Throughout the school year when Eric teaches, we typically spend every weekend taking turns working and playing with the girls. So this summer, when Eric’s job is much less demanding, I wanted to make a point of spending more quality time together as a family. When we got a rare weekday off together earlier this summer, we searched for a family friendly hike on Mt. Hood and headed up the mountain to Twin Lakes. Boy, was I glad we did!
The hike was perfect. It was challenging enough to make me feel like I got a bit of a workout and had a breathtakingly gorgeous payoff at the end. The girls loved the hike—especially since they got to swim in a pristine lake on Mt. Hood. (What’s not to love?)
I’d recommend this family friendly hike on Mt. Hood in a heartbeat. Here’s all you need to know!
A family friendly hike on Mt. Hood
We initially drove up Mt. Hood to hike kid-friendly Mirror Lake, but our Oregon hikes guide book wasn’t wrong about it being a popular hike for families: Even on a weekday morning, the parking area on the side of the highway was overrun. So we drove a mere 6 miles farther up Mt. Hood and were rewarded when we hiked to Twin Lakes, instead.
We saw plenty of other families hiking on Mt. Hood as we readied the kids, Finn and our backpacks. Some families were even backpacking—they hiked their sleeping bags and camping gear just 2 miles to Twin Lakes, where they stayed overnight in the no-reservations camping area around the lake. (There are rules about where you can build a campfire and other restrictions, though, so make sure to read all the signage!)
Our girls loved the hike. They’re more used to forests full of enormous ferns and Doug firs, not the mountain’s drier climate with pines, so they loved exploring.
We weren’t quite prepared for the steady uphill climb to Twin Lakes, though. The hike is a mile and a half uphill, then a half-mile downhill to the first of the Twin Lakes. It’s not steep, so it would be easy enough for elementary aged kids, but both of our daughters rode in the hiking backpack and carrier most of the way up. (It didn’t help both kids were tired, since Kiwi has gone back to her sleep-hating ways. But that’s another post altogether.)
Yet any complaining and sweating were worth the payoff once we reached the beautiful Twin Lakes.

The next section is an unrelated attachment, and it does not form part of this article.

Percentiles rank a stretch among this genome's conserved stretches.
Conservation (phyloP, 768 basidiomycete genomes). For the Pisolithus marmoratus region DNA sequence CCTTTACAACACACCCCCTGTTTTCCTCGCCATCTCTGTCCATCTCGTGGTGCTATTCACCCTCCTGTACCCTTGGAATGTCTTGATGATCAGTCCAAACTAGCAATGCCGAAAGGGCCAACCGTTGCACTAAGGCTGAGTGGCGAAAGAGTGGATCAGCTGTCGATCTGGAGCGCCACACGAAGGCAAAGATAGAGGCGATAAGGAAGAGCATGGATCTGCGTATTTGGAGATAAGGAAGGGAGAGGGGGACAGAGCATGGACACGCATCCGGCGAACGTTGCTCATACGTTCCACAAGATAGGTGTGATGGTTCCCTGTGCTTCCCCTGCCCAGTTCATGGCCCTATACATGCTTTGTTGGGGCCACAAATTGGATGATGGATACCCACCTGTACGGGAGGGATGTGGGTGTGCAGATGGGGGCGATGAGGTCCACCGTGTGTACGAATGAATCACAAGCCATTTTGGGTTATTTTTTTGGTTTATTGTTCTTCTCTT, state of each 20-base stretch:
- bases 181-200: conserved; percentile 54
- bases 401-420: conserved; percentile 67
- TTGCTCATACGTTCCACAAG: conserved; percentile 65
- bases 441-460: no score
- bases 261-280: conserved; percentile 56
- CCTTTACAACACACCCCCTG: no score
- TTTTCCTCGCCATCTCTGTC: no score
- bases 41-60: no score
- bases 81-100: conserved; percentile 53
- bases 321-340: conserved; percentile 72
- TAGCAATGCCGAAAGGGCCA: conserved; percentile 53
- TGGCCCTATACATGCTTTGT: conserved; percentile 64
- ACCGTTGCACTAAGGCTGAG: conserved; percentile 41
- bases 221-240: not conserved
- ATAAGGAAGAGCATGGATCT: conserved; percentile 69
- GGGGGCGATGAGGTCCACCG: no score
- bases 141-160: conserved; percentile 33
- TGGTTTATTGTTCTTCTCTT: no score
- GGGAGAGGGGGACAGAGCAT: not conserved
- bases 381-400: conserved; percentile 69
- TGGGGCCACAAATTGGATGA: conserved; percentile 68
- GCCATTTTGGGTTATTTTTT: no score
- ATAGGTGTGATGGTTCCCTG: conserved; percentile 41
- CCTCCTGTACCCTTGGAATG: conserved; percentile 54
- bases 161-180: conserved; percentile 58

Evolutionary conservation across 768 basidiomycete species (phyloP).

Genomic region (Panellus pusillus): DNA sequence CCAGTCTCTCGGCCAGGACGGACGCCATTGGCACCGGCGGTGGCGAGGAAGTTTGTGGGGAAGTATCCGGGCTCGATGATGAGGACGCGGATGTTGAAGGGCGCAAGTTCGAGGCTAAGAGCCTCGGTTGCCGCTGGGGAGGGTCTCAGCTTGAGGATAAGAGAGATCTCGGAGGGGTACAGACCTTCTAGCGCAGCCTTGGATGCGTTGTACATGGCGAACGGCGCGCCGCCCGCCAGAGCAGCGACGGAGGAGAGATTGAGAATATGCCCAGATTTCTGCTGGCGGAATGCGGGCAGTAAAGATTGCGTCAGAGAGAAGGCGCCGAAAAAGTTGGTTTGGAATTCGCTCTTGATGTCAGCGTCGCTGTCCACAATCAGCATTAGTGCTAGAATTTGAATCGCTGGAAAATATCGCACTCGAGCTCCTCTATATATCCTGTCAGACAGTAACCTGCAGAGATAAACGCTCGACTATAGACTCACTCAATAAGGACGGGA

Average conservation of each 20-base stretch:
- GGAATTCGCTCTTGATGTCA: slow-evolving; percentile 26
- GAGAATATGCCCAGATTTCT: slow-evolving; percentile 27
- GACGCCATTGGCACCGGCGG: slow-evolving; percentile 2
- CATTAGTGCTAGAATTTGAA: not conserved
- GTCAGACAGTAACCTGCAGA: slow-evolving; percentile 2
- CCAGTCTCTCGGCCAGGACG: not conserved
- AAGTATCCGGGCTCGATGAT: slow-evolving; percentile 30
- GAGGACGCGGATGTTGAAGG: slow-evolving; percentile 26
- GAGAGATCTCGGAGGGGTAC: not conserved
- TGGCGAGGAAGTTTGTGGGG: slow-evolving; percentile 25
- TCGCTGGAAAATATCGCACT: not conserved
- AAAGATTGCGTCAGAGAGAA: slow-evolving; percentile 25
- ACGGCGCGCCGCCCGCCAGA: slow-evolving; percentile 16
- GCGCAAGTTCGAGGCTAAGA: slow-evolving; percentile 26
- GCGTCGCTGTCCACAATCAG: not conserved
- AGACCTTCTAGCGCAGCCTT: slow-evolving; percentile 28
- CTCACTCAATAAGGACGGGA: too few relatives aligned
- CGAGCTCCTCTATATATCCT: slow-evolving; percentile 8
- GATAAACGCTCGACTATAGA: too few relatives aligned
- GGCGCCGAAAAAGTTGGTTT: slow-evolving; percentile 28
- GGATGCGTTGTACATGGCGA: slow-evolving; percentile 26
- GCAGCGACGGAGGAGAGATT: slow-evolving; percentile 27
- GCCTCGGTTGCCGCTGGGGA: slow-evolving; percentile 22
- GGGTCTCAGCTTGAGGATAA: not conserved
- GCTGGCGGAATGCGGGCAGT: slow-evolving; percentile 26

Scenic, pristine lakes on Mt. Hood
In her enthusiasm to get to the lakes, Peeper ran the last stretch of the hike downhill—and totally bit it when she tripped on a rock. (Warning to parents of little kids: The trails are well maintained but rocks and roots can trip little feet.)
Yet she stopped crying the moment we reached the lake, which is one of the two on this hike. (You have to walk a bit farther to get to the second of the Twin Lakes, which has a view of Mt. Hood and is less popular since you have to continue hiking to it.)
You can see why the lake made Peeper forget about her scrapes and bruises.
I suggested we eat the picnic lunch I’d packed, but Kiwi and Peeper couldn’t bother with peanut butter and tortilla sandwiches. They headed straight to the water.
The water isn’t nearly as cold as you’d think it would be on Mt. Hood. We swam, balanced on logs, watched some kids play with a little boat and threw sticks for dogs. On a hot day, we could have spent an entire afternoon playing at the lake, alternating between the sunny water and shaded woods that surround the lake.
No wonder this is such a perfect family friendly hike on Mt. Hood.
Twin Lakes hike on Mt. Hood: The details
Directions: Drive east on Highway 26 past Welches and Government Camp. Park at Frog Lake Sno-Park on the north side of the highway near milepost 62. The trailhead is on the far left of the parking lot, to the left of the restrooms. It’s a little under an hour and a half from Portland, Oregon.
Fees: You’ll need a Northwest Forest Pass, which you can buy at the Zigzag Ranger Station in Welches; you can also pay the $5 fee at the trailhead if you have exact change.
Features: Old-growth forests, wildflowers in the spring, views of Mt. Hood, mountain lakes.
Good for: Families, small children in carriers, elementary aged kids, dogs on leash, backpackers.
Must-know: There are bathrooms at the trailhead but not anywhere else on the hike. Make sure to pack out any garbage, including dog waste, as you hike up to Twin Lakes.
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